Acts 1:8 8 But you will receive power when the Holy Spirit comes on you; and you will be my witnesses in Jerusalem, and in all Judea and Samaria, and to the ends of the earth.”
Philippians 2:12-16 12 Therefore, my dear friends, as you have always obeyed—not only in my presence, but now much more in my absence—continue to work out your salvation with fear and trembling, 13 for it is God who works in you to will and to act in order to fulfill his good purpose. 14 Do everything without grumbling or arguing, 15 so that you may become blameless and pure, “children of God without fault in a warped and crooked generation.” Then you will shine among them like stars in the sky 16 as you hold firmly to the word of life. And then I will be able to boast on the day of Christ that I did not run or labor in vain.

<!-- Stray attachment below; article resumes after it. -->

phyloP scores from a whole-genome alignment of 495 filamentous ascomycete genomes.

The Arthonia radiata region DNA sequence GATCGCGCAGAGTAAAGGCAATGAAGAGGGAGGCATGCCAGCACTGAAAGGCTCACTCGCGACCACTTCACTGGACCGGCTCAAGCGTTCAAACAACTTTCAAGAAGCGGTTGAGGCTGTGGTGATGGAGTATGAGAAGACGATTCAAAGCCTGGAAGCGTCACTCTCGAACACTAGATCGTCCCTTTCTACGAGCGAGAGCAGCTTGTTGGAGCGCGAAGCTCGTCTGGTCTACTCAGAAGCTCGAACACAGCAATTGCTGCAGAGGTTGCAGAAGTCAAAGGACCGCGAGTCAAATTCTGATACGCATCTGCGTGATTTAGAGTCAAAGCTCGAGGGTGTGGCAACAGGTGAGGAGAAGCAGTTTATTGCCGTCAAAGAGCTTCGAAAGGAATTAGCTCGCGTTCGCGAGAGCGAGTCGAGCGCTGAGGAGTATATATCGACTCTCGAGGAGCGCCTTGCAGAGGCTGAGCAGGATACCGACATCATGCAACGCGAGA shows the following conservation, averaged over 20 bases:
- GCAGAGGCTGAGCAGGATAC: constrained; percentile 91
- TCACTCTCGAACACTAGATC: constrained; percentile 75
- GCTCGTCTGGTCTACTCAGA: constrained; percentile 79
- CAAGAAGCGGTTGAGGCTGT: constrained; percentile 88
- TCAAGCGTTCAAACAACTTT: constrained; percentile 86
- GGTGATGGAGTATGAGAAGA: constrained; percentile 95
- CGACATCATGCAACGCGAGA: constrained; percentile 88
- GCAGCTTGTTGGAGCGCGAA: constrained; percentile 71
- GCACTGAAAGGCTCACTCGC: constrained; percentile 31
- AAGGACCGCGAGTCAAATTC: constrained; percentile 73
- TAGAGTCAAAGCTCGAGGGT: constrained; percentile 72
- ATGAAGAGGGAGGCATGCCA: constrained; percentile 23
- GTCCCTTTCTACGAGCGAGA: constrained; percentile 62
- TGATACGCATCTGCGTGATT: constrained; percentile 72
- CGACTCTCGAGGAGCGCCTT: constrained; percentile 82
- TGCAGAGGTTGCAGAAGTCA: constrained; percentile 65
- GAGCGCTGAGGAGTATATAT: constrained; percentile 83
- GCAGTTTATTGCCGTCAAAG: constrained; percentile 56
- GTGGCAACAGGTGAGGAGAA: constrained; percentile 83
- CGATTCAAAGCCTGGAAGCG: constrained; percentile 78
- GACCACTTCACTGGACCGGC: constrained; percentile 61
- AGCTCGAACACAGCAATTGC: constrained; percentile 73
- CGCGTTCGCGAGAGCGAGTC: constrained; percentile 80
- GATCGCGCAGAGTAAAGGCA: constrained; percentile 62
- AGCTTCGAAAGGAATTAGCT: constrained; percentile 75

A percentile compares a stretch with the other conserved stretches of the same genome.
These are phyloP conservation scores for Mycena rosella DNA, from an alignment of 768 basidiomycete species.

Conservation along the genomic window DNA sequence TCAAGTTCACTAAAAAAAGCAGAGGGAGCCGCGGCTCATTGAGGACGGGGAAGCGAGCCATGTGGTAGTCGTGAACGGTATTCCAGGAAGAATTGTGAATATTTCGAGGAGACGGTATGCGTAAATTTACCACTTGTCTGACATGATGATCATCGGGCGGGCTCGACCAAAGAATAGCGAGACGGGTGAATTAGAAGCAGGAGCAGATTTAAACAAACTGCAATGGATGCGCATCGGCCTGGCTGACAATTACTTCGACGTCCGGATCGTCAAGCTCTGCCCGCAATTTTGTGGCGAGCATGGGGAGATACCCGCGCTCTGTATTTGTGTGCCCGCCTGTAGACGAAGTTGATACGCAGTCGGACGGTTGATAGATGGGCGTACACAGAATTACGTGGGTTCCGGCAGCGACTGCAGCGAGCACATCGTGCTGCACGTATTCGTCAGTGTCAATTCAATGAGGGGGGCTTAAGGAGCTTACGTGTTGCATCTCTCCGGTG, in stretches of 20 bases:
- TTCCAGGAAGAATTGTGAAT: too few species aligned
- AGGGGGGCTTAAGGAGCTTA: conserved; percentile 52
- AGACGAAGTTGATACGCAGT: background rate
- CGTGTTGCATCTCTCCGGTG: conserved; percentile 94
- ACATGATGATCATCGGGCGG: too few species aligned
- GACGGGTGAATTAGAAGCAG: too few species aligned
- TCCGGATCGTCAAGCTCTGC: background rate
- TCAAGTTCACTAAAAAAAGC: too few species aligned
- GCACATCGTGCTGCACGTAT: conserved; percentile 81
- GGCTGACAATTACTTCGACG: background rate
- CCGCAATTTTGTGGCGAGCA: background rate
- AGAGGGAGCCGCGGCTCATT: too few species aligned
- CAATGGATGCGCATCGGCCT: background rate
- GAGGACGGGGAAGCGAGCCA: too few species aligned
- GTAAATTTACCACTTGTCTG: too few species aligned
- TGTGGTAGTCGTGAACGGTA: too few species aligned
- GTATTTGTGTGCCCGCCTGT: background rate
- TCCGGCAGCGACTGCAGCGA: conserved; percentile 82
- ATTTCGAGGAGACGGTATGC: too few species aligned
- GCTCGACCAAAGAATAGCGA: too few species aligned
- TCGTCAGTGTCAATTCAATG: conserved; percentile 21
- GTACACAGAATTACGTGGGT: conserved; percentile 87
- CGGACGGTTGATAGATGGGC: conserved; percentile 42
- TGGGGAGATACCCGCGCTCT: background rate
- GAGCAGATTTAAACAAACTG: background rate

To Paul being a spirit led believer meant to live differently, (in other words holy), in a world that is warped and jaded. The next time you say the spirit told me to do something you should ask yourself how your actions promotes Christ, and how those actions look to unbelievers.
Paul reminded the elders one last time how he himself behaved in their presence. (Acts 20:17-19). We are not only witnesses for Christ. We are witnesses ‘unto’ Him as well. This means that people should be able to see Christ in the things that we do. I will say it again. Christian behavior matters! Since lifestyle is important we need the Holy Ghost to help us to live Christ centered lives. The only way that this becomes possible is with the help of the Spirit. (Ro 8:13; Ga 5:16).